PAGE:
Brandon Vogt

Why G.K. Chesterton Believed in Santa Claus

GKC-santa

G.K. Chesterton, that wondrous lover of paradox, explains how as he grew into adulthood, his belief in Santa Claus increased:

“What has happened to me has been the very reverse of what appears to be the experience of most of my friends. Instead of dwindling to a point, Santa Claus has grown larger and larger in my life until he fills almost the whole of it. It happened in this way.
 
As a child I was faced with a phenomenon requiring explanation. I hung up at the end of my bed an empty stocking, which in the morning became a full stocking. I had done nothing to produce the things that filled it. I had not worked for them, or made them or helped to make them. I had not even been good – far from it.
 
And the explanation was that a certain being whom people called Santa Claus was benevolently disposed toward me…What we believed was that a certain benevolent agency did give us those toys for nothing. And, as I say, I believe it still. I have merely extended the idea.
 
Then I only wondered who put the toys in the stocking; now I wonder who put the stocking by the bed, and the bed in the room, and the room in the house, and the house on the planet, and the great planet in the void.
 
Once I only thanked Santa Claus for a few dolls and crackers. Now, I thank him for stars and street faces, and wine and the great sea. Once I thought it delightful and astonishing to find a present so big that it only went halfway into the stocking. Now I am delighted and astonished every morning to find a present so big that it takes two stockings to hold it, and then leaves a great deal outside; it is the large and preposterous present of myself, as to the origin of which I can offer no suggestion except that Santa Claus gave it to me in a fit of peculiarly fantastic goodwill.”

Read more from G.K. Chesterton on Santa Claus here (PDF):

ON_SANTA_CLAUS_-_The_Sole_Test_as_to_Whether_Santa_Claus_Is_Genuine_Is_Simply_Whether_He_Is_Recognized_-_View_Article_-_NYTimes_com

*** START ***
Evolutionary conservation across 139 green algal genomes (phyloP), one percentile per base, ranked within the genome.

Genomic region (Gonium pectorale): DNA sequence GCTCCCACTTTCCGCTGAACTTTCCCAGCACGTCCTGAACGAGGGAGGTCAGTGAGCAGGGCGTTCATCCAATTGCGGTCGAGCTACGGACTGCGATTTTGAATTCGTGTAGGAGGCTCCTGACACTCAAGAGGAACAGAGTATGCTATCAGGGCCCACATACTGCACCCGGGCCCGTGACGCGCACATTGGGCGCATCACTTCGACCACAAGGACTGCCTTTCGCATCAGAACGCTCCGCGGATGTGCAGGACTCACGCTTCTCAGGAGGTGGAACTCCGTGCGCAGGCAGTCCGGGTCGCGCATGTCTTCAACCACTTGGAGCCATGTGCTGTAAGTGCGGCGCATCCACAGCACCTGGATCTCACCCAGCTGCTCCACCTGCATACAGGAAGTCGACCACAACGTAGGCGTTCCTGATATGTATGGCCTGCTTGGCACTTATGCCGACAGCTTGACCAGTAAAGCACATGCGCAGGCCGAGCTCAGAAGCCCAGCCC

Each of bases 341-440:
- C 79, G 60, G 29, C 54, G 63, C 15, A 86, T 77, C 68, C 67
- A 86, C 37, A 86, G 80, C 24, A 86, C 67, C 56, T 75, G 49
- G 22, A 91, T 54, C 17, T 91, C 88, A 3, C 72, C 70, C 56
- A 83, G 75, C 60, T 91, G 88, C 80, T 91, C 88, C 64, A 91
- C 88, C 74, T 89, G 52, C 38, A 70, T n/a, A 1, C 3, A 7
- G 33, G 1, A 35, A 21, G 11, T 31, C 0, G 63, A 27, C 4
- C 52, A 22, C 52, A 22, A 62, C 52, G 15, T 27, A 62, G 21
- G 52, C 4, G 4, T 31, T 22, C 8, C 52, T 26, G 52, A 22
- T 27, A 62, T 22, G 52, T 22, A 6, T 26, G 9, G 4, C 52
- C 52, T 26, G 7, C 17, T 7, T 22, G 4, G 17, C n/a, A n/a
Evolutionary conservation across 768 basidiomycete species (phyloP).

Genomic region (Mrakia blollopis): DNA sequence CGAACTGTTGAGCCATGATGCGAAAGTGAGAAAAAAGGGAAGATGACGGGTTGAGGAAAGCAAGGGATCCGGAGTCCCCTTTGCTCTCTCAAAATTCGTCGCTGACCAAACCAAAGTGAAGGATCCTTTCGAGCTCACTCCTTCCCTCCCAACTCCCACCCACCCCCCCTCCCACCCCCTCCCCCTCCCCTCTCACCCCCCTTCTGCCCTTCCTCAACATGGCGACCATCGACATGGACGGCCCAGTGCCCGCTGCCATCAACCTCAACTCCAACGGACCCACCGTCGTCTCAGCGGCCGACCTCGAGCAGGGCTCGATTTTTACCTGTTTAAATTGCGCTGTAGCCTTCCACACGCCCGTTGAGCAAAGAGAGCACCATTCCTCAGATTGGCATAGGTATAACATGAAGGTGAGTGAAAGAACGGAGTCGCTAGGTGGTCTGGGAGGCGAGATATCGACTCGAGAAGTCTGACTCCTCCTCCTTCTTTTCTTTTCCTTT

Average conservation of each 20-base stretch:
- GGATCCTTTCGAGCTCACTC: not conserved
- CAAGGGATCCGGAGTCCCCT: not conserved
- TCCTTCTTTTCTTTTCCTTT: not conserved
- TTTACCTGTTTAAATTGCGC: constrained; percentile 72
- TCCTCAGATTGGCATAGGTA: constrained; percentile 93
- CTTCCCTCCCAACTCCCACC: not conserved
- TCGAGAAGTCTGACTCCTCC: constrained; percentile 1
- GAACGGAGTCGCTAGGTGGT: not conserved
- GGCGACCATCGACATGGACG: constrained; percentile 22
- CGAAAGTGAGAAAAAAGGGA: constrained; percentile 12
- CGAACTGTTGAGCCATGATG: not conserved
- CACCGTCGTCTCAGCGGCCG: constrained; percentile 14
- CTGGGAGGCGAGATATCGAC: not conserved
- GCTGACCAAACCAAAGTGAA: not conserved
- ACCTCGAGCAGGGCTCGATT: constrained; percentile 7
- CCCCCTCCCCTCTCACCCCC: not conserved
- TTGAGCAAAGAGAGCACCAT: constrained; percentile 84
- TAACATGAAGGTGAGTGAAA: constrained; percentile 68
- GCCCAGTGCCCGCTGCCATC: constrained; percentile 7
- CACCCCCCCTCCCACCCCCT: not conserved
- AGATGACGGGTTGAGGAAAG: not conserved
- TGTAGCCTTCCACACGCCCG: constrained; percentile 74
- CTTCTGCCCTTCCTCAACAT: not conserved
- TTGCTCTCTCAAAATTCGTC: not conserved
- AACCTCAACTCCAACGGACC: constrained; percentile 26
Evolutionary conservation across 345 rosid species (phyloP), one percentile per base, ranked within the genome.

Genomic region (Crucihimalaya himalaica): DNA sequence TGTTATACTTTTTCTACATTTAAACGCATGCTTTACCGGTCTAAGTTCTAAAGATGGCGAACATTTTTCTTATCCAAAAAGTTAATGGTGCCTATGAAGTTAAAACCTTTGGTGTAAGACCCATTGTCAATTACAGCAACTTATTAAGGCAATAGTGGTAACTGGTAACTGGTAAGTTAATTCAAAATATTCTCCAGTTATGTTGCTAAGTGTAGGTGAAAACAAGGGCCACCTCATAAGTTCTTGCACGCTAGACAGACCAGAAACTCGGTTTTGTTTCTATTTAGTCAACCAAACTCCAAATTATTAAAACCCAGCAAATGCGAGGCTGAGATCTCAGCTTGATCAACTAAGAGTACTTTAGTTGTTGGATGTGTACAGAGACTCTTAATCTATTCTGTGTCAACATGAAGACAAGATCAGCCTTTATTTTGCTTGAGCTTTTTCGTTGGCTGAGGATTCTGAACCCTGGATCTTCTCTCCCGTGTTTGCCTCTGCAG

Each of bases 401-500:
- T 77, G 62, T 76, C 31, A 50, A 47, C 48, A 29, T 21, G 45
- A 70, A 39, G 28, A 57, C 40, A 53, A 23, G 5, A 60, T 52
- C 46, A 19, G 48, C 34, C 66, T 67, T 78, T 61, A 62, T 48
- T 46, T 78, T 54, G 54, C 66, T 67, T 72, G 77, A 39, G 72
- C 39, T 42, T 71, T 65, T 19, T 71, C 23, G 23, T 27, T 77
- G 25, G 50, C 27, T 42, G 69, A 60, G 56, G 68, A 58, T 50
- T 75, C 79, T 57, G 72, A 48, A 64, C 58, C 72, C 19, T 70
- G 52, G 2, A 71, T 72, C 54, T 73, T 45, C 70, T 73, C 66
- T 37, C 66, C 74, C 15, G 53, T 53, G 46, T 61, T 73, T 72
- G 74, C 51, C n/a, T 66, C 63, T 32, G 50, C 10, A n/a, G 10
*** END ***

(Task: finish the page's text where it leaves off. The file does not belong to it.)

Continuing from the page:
I was reminded of Chesterton when I saw this viral video making its rounds on Facebook. It was made by an Evangelical church and perfectly captures the Chestertonian spirit:

If you’re a parent struggling with the Santa question, check out this helpful article from Matt Warner: “Are You Lying to Your Children About Santa?”

  • Chesterton Believed in Santa Claus because he knows Santa will always make happy children of whole world. God Bless to the volunteer. Thanks http://www.proforbes.com

  • “dollars and crackers” looked wrong from an Englishman, so I checked the original. It’s “dolls and crackers”.

    http://www.catholicworldreport.com/Blog/3589/gk_chesterton_and_santa_claus.aspx

    • Philip

      Does “DOLLS and crackers” look right from an Englishman then?

    • Thanks! Fixed!

  • Tom Cook

    Howard:

    The inward anticipation of Santa Claus is not a logical statement of belief; it is not theology. It is poetry. Being suspicious about it (as you border on doing) is a sin against “the first principle of poetry.” It is not a proposition open to falsification by argument, it is a vision, and visions are facts, not true-false statements. “I see a floater” cannot be retorted with “No you don’t” without risk of insult. Visions (and traditions) are democratic, but analytic science will always be aristocratic. Yes, aristocratic, even imperialist. It is not for nothing that scientists call their methods “empirical.” But when scientists go to make observations from their “empire of sense” it is really to dominate that empire that they go. The rationalist tries to fit the heavens in his head, the poet is merely content to have his head in the heavens. When reductive historians try to explain the origins of Easter, Santa Claus, etc., they insult the “creative credulity” of the masses. They sin against the first principles of poetry which are to disregard verification.